Rodrigo Soto, director of winemaking at Veramonte, has a slightly different perspective. He says: “In general the trend is to work with the same varieties, but with more precision. We are in a positiday where we have developed more knowledge of soils, climate, clones, etc. So there is much room for improvement working with the traditional varieties.

“Also, traditional wine growing areas are being explored and brought back into the scene, such as Bío Bío, Itata and Cauquenes. We are replanting Chardonnay and Pinot Noir, given the deeper understanding we have gained of our own terroir, its soils, climate, and the best way to manage them. Instead of doing more, we want to do it better – be the best at what we do and what we know.”

“We are learning and understanding more and more each time about our soils and winemaking regions. We hope our positioning is always moving towards a respected producer, with quality wines at all price ranges,” says Soto.


GVP’s Muller achieves both cool, classic and sparkling with his Undurraga brand. He says: “Cool-climate planting is a clear trend today as Chile is looking for more diversity, authenticity and quality new sites in coastal as well as higher-altitude regions.

“Classic red varieties such as Cabernet Sauvignon and Carménère still represent the bigger share of our sales. However, Sauvignon Blanc and Pinot Noir from cool-climate vineyards are getting very interesting growth and international recognition.”

“I see Chile also competing in the sparkling wine category – our wines are extraordinary. It is perhaps the best keep secret in Chile,” adds Muller.

And so to conclusions. On the slightly negative side Alliance Wine’s senior wine buyer Liz Donnelly says: “In the UK Chile is still struggling to be viewed as anything more than good value, reliable, varietal wine. This is unfortunate, but with four or five big players dominating the industry it is inevitable.

“I think Chile should have lots of opportunities – I think the work that is being done by [the collaborative project] VIGNO, MOVi [the Movement of Independent Vintners] and other small wineries is critical to getting the right image of Chile across to journalists and consumers.

“Chile does not need to have one strapline or motto – nor should it try to emulate Argentina’s success with Malbec – the Carmenere campaign was flawed and didn’t work. Chile needs to exploit its quirky-side and emphasise what it does well from coastal area and what it does well in the hotter areas… The message needs to be that Chile is ‘cool and exciting’. The challenge is the marketing of it, especially when the four or five big players dominate so much and need to sell,” concludes Donnelly.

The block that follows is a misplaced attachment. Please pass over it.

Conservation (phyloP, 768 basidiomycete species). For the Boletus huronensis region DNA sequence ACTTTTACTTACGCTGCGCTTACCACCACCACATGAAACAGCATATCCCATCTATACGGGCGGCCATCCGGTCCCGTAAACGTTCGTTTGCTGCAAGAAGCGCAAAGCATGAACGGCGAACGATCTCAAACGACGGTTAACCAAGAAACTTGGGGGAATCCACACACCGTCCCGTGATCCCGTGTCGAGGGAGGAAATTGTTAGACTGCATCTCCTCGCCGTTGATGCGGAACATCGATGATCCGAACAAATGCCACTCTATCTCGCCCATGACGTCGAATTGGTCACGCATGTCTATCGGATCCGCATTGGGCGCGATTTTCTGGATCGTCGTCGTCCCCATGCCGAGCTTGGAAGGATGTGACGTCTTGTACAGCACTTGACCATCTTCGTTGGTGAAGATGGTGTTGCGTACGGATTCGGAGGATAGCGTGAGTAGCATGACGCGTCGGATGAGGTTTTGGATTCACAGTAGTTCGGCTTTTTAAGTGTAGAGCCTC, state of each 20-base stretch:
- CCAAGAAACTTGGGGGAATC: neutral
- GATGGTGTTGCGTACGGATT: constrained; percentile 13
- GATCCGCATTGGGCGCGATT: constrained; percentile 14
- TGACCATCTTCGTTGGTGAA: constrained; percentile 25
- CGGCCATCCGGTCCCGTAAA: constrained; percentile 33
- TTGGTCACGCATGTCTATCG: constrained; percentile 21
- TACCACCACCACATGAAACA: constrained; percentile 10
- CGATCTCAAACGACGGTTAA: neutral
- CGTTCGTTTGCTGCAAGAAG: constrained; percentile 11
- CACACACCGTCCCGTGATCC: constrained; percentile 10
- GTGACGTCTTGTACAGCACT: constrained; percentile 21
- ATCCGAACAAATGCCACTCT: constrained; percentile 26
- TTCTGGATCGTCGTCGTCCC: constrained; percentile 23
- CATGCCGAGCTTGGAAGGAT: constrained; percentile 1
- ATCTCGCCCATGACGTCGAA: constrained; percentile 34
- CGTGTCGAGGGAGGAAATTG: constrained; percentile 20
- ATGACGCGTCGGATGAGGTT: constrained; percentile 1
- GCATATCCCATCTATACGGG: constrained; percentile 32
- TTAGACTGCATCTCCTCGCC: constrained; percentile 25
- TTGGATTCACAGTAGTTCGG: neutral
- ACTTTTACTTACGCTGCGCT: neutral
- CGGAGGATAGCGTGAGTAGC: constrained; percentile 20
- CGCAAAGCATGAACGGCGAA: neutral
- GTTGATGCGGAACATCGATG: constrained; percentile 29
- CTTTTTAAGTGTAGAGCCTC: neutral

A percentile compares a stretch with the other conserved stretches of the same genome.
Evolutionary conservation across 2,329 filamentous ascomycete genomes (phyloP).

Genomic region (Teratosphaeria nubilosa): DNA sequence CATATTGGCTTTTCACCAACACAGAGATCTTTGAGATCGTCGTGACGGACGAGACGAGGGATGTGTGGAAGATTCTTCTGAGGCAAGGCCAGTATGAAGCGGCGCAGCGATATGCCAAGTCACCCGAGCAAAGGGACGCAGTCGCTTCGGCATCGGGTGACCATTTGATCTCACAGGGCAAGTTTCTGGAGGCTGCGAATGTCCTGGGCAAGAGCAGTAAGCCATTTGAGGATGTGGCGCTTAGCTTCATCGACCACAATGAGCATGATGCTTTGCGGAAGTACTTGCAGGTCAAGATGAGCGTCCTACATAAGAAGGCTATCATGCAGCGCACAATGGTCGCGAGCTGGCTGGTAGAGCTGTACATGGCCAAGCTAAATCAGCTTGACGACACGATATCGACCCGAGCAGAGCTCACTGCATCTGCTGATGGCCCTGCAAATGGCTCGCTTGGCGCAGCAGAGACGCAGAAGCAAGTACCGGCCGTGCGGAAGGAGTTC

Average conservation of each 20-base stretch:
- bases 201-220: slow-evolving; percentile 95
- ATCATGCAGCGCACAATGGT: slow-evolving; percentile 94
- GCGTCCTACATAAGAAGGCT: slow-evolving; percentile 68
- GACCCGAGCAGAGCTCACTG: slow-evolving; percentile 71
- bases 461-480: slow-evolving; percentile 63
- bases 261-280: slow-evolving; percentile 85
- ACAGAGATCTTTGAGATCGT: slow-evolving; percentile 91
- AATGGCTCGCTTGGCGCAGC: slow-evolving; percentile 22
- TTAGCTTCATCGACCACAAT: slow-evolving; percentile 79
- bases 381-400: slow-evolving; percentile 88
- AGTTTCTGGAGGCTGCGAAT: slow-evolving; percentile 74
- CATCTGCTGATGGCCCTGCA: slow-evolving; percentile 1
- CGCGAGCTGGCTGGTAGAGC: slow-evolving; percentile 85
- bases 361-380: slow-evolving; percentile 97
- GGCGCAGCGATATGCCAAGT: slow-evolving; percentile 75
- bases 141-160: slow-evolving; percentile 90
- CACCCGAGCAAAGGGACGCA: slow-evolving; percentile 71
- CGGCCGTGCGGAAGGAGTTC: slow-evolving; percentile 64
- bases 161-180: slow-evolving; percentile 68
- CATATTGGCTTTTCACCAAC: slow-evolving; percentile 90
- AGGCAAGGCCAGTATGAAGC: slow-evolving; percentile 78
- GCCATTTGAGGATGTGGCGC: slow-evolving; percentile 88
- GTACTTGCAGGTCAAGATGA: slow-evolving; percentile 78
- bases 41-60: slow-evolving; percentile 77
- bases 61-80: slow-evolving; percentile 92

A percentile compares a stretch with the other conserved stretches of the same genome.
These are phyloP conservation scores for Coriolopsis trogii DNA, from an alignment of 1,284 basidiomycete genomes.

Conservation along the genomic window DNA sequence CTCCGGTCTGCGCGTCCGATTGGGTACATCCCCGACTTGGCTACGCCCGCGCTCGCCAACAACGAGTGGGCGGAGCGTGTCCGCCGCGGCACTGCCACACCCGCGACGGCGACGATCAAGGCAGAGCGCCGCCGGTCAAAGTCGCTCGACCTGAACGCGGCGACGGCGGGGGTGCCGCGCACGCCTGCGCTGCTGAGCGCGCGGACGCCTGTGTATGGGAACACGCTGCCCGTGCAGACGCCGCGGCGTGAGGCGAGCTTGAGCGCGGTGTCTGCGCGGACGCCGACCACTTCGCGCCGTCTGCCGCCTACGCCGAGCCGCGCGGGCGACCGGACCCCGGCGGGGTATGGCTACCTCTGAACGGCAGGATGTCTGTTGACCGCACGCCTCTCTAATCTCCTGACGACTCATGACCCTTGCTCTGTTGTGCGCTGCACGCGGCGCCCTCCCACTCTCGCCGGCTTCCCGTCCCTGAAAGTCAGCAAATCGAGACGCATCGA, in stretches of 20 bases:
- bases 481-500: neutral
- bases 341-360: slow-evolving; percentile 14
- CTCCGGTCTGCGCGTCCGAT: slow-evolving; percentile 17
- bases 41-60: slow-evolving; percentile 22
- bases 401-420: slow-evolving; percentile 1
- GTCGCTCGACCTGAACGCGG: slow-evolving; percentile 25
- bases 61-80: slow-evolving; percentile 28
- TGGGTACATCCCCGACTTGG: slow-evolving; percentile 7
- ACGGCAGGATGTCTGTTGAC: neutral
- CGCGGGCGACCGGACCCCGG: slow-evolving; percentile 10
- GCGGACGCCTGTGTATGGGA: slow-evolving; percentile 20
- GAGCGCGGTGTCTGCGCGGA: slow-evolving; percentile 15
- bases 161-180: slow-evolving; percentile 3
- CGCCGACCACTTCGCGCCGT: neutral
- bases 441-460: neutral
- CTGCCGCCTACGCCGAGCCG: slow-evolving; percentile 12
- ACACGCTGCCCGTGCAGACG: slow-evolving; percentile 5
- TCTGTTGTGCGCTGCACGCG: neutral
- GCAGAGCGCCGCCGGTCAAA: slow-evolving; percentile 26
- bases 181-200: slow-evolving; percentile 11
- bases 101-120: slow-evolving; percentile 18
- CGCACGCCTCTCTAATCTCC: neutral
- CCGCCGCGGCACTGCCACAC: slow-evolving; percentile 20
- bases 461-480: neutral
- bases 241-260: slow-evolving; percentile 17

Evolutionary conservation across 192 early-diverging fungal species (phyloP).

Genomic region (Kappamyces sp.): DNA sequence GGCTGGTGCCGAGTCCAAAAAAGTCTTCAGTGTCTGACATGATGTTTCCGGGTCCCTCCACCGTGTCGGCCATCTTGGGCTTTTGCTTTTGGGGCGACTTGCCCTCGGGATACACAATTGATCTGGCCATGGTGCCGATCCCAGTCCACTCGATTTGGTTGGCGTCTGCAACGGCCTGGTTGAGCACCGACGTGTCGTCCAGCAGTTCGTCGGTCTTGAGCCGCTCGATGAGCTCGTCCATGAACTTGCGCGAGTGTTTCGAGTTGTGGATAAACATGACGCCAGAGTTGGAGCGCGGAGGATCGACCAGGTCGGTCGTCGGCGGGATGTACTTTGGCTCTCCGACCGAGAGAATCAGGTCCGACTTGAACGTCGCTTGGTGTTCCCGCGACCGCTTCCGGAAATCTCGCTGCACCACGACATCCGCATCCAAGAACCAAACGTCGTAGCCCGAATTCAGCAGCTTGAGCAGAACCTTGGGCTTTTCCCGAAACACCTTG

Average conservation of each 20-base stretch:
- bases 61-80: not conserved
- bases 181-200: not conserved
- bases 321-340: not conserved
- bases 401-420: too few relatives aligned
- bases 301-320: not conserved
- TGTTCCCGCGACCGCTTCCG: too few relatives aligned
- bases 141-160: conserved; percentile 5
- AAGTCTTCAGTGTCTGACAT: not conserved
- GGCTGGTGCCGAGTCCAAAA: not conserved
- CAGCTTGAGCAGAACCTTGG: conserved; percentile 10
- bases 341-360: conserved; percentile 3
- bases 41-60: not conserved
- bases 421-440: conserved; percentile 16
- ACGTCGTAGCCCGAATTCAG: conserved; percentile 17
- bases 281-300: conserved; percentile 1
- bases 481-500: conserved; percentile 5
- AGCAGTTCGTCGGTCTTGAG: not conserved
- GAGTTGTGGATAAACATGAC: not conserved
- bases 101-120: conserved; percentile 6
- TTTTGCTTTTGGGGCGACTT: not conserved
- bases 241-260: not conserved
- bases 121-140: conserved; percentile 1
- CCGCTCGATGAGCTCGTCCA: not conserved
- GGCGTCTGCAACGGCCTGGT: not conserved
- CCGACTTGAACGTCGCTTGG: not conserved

Tabalí’s Müller East adds: “Chile urgently needs diversity in terms of appellations, style of the wines, sizes of the wineries, etc... if only the big ones survive we will be a very boring country in terms of our offer, probably with lots of correct wines but much more on the commodity style, all of them very similar in price and flavours, and that would be very sad.”

Whereas, on the positive side: “I see Chile growing and bringing up our current positioning. I think there’s every day more specialisation and knowledge and, as you can have heard.... Chileans are hard workers,” blasts Bravo.

Müller says: “If we are able to change the actual image of only good value for money it would be a great step. We need to be considered by the global wine industry as serious and potential high-end wine producers.

“We have nature on our side in this country and, with the help of the new generations of entrepreneurs, winemakers and viticulturists, I’m sure we can and will do it.

“I’m optimistic because every year we have more new wines with very good quality, coming from old abandoned areas such as Maule and Itata and also from new areas such as Limarí, Huasco, Elqui and also in the deep south of the country such as Traiguén and its surroundings.

“The Andes mountains will be the next big discovery for high-end wines,” he says.

Torres Maczassek says: “I believe that reviving certain ancestral varieties can help differentiate Chilean wine by making it more unique, thus allowing us to work with higher prices.”

WoC president Mario Pablo Silva says: “We are working in the new strategy 2016-2025. We need to work hard and invest in the country image, where the wine is the most important ambassador of our country.

“We need to be close to the consumer and the experts. If we do this, working through the association and also

each winery following this main guide, I am sure we will continue growing

and being a most important player in this beautiful industry around the world, reaching the goals set,” concludes Silva.

Richard Hemmings’ final remark at the masterclass was: “Interesting wines is what the wine trade likes to get energised about.” The point being: If they can get ‘excited’ then maybe they can excite their customers.

Are you excited? We live in hope.